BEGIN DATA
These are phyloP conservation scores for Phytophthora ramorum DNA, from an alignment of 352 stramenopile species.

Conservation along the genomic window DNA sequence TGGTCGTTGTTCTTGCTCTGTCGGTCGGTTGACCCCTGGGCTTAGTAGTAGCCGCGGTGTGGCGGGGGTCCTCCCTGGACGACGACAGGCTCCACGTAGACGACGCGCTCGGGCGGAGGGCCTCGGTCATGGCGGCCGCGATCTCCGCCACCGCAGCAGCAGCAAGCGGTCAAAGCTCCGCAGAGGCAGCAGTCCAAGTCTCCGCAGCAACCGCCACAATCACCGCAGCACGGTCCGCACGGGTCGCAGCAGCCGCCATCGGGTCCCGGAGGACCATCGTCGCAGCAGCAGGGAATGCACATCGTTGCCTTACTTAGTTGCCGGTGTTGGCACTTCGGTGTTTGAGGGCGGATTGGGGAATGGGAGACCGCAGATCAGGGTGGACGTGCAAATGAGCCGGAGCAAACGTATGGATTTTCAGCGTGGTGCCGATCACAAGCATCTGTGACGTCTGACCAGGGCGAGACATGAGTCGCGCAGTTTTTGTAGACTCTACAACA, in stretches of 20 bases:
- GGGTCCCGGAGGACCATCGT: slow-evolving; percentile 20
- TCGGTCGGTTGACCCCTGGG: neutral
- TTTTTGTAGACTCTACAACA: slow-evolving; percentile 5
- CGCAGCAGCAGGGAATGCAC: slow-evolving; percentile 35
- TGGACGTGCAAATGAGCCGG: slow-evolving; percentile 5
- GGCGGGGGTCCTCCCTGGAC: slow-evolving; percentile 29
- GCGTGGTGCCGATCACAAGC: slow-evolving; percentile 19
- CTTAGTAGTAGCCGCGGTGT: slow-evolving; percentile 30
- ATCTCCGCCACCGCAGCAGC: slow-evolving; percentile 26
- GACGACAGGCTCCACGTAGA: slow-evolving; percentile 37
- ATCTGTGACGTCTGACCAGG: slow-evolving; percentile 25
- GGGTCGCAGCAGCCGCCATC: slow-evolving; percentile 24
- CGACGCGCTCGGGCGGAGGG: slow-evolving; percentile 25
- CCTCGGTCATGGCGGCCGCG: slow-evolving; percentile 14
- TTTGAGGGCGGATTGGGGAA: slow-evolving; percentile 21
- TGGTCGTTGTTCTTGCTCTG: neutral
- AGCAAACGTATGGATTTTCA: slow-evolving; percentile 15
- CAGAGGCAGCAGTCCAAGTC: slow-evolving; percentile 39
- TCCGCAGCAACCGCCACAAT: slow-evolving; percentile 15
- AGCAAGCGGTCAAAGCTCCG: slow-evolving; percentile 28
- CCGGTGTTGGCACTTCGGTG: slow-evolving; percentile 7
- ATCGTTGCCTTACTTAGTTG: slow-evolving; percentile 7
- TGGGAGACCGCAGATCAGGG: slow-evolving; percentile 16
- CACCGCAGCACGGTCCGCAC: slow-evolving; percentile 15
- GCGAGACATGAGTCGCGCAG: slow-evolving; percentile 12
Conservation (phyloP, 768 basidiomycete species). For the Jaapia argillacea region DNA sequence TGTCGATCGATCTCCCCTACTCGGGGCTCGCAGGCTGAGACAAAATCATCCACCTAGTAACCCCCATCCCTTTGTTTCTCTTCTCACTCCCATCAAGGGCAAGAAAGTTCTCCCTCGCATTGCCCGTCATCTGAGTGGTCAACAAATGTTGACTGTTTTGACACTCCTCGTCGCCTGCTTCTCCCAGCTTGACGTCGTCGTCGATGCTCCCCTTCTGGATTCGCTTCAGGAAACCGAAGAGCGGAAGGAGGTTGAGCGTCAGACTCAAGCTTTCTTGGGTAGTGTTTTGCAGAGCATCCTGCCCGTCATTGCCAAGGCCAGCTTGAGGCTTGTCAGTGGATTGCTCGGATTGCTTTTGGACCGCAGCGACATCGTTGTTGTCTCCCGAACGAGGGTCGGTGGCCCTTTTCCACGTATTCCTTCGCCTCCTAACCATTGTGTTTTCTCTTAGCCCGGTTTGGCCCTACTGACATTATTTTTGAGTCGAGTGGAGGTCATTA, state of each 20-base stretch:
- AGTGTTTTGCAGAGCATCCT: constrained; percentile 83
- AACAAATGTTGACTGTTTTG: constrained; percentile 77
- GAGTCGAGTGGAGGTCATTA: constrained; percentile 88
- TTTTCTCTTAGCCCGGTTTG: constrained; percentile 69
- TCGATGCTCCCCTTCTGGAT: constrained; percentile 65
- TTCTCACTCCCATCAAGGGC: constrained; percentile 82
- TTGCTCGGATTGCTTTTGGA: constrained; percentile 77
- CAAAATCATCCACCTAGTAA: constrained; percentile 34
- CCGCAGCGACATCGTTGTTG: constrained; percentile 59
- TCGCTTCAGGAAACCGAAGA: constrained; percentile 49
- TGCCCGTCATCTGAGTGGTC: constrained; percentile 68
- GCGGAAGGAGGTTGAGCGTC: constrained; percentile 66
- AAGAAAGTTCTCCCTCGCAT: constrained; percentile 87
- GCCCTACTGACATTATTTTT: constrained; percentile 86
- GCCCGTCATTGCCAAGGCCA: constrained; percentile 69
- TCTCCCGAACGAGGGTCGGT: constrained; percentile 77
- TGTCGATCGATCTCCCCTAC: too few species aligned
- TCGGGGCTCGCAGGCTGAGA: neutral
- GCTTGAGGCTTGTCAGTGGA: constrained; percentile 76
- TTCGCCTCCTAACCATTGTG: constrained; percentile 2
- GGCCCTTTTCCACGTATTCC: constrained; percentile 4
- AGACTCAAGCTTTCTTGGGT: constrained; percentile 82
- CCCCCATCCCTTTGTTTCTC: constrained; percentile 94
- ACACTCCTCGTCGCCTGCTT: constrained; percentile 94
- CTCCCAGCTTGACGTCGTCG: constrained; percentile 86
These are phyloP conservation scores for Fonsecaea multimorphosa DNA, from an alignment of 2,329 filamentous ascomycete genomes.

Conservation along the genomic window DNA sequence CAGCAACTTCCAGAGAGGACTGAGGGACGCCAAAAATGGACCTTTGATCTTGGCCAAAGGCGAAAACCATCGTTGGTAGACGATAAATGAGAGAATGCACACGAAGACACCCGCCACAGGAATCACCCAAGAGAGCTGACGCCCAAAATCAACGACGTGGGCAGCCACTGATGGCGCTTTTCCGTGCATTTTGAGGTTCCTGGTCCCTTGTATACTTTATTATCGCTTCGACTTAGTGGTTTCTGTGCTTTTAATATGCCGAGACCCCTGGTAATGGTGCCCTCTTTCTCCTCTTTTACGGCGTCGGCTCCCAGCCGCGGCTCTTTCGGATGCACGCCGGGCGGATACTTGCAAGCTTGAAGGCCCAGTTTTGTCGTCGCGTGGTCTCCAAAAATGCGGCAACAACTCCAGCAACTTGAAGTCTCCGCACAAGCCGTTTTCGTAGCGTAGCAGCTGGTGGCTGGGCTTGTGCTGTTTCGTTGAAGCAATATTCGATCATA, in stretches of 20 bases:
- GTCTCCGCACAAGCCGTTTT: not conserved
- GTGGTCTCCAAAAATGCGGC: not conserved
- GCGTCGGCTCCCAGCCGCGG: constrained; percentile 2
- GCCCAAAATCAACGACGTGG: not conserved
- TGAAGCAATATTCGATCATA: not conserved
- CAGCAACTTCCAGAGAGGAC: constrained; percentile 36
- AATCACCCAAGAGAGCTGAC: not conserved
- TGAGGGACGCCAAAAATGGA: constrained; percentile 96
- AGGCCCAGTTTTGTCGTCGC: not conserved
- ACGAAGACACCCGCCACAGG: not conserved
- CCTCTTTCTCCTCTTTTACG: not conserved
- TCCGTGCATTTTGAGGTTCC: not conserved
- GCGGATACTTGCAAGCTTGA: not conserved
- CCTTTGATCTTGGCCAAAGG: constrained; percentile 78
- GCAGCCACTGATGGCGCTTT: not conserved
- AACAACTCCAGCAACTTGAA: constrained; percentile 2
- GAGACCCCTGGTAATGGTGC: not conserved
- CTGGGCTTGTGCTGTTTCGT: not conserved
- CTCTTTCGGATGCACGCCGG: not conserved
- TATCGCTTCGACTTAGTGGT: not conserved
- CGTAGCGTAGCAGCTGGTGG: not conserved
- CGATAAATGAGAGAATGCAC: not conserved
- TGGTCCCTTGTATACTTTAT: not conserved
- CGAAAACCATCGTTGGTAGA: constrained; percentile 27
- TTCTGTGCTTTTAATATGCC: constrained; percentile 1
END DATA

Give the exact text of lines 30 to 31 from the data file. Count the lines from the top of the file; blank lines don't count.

- AACAAATGTTGACTGTTTTG: constrained; percentile 77
- GAGTCGAGTGGAGGTCATTA: constrained; percentile 88